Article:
It ain't pretty, but it sure does work.
- By John Sotham
- Air & Space magazine, March 2001
(Page 4 of 5)
The sound hit first. A deepening roar, a flash as the rocket rose and cleared the tower, and then, just as on rollout day, it disappeared into the fog, reappearing 30 seconds later as a bright, diamond-shaped light high above our heads.
NASA Administrator Dan Goldin stood nearby sipping celebratory whiskey. “The Russians trust us to launch cosmonauts on the shuttle, and we trust them to launch our astronauts on their rockets,” Goldin said. “When we went to the moon, we were really proud—we knew we were changing history. But the ISS is a more significant activity… instead of pointing missiles at each other, we learned from each other. It’s a wonderful day, not for America, not for Russia, but for the people who live on this planet.”
Beth Stringham-Shepherd and astronaut Julie Payette had stood huddled around a television monitor sitting on the reviewing stand that showed a sometimes fuzzy view of the astronauts inside the capsule as it rose. There were cheers and hugs as Russian ground controllers announced via loudspeaker that the capsule had achieved orbit at the prescribed nine-minute mark.
Stringham-Shepherd held a cigar and glass of whiskey. Her cheeks were wet with tears. “Shep was beaming from ear-to-ear,” she said. “It was great to see him so excited. I was kind of bummed I couldn’t see the launch [because of fog] but maybe I can get back here for the next one.”
The next Soyuz scheduled to fly to the ISS will deliver a docking compartment on a 2001 launch—five more space station launches are scheduled through 2006. But the cosmodrome’s future lies not with the ISS, but in the booming telecommunications industry and its insatiable appetite for new satellites. Inside Energia’s processing facility, where Soyuz capsules and unmanned Progress resupply ships are prepared for the orbiting space station, workers also prepare Proton upper stages for commercial launch.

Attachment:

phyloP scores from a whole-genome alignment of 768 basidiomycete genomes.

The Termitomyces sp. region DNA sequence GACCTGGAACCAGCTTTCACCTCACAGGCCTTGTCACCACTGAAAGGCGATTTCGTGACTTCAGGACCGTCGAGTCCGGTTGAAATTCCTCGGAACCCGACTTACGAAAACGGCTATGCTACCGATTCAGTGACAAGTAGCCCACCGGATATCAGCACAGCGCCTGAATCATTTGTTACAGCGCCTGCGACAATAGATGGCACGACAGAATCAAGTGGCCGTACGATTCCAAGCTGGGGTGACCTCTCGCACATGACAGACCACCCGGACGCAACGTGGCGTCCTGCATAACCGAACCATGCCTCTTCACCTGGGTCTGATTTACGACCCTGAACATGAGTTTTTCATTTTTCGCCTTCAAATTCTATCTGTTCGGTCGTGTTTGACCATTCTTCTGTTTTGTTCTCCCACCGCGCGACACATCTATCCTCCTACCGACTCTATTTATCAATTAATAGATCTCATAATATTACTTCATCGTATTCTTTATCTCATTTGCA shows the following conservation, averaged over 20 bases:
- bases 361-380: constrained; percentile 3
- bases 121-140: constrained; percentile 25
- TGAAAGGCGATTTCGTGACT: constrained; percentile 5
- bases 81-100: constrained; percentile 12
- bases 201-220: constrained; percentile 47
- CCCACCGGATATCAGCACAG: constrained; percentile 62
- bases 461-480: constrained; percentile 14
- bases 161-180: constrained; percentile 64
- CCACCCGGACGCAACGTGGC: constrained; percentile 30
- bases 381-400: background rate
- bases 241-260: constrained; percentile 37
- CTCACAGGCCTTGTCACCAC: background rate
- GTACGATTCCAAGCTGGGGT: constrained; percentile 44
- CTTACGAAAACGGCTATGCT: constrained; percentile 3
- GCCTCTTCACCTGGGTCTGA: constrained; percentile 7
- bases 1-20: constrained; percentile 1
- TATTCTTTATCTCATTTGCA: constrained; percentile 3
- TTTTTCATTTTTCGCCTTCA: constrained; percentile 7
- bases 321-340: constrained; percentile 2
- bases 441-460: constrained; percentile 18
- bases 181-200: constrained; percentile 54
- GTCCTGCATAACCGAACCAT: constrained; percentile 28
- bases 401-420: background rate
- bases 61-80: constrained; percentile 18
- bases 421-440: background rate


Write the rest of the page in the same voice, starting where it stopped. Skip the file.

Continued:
“We completely redesigned this building,” said Mikhail Malugin, who oversees Energia’s Soyuz, Proton and Progess preparation in this building. “It was used for the Buran program, but now we process Proton DM upper stages to deliver commercial satellites, and we are doing the final testing of Progress vehicles, including electrical and hydraulic systems.”
Any talk of conducting commercial operations here would have been unthinkable when the complex was still a major center for military missile testing. In 1988 the Soviet government began removing from Baikonur ICBM launch testing facilities and their personnel. The process was made more urgent when Kazakhstan declared independence in 1991, and the cosmodrome suddenly ended up in a foreign country. The military still operates Baikonur’s telemetry and tracking stations. Today, Russia relies mainly on Plesetsk—a military launch site in its own territory—for ballistic missile testing.
With the decision late last year to deorbit the Mir space station—the last Russian space program for the forseeable future—Baikonur suffered another loss. But starting in the mid-1990s, increased investment began to point the way to a new future. The French company Starsem and the U.S. firm International Launch Services staked their claim at Baikonur with the construction of clean rooms for payload processing in 1999. Today, ILS, which launches satellites aboard the Proton—Russia’s largest rocket—and Starsem, which offers an orbital boost aboard a commercialized Soyuz, are at the heart of a new era here.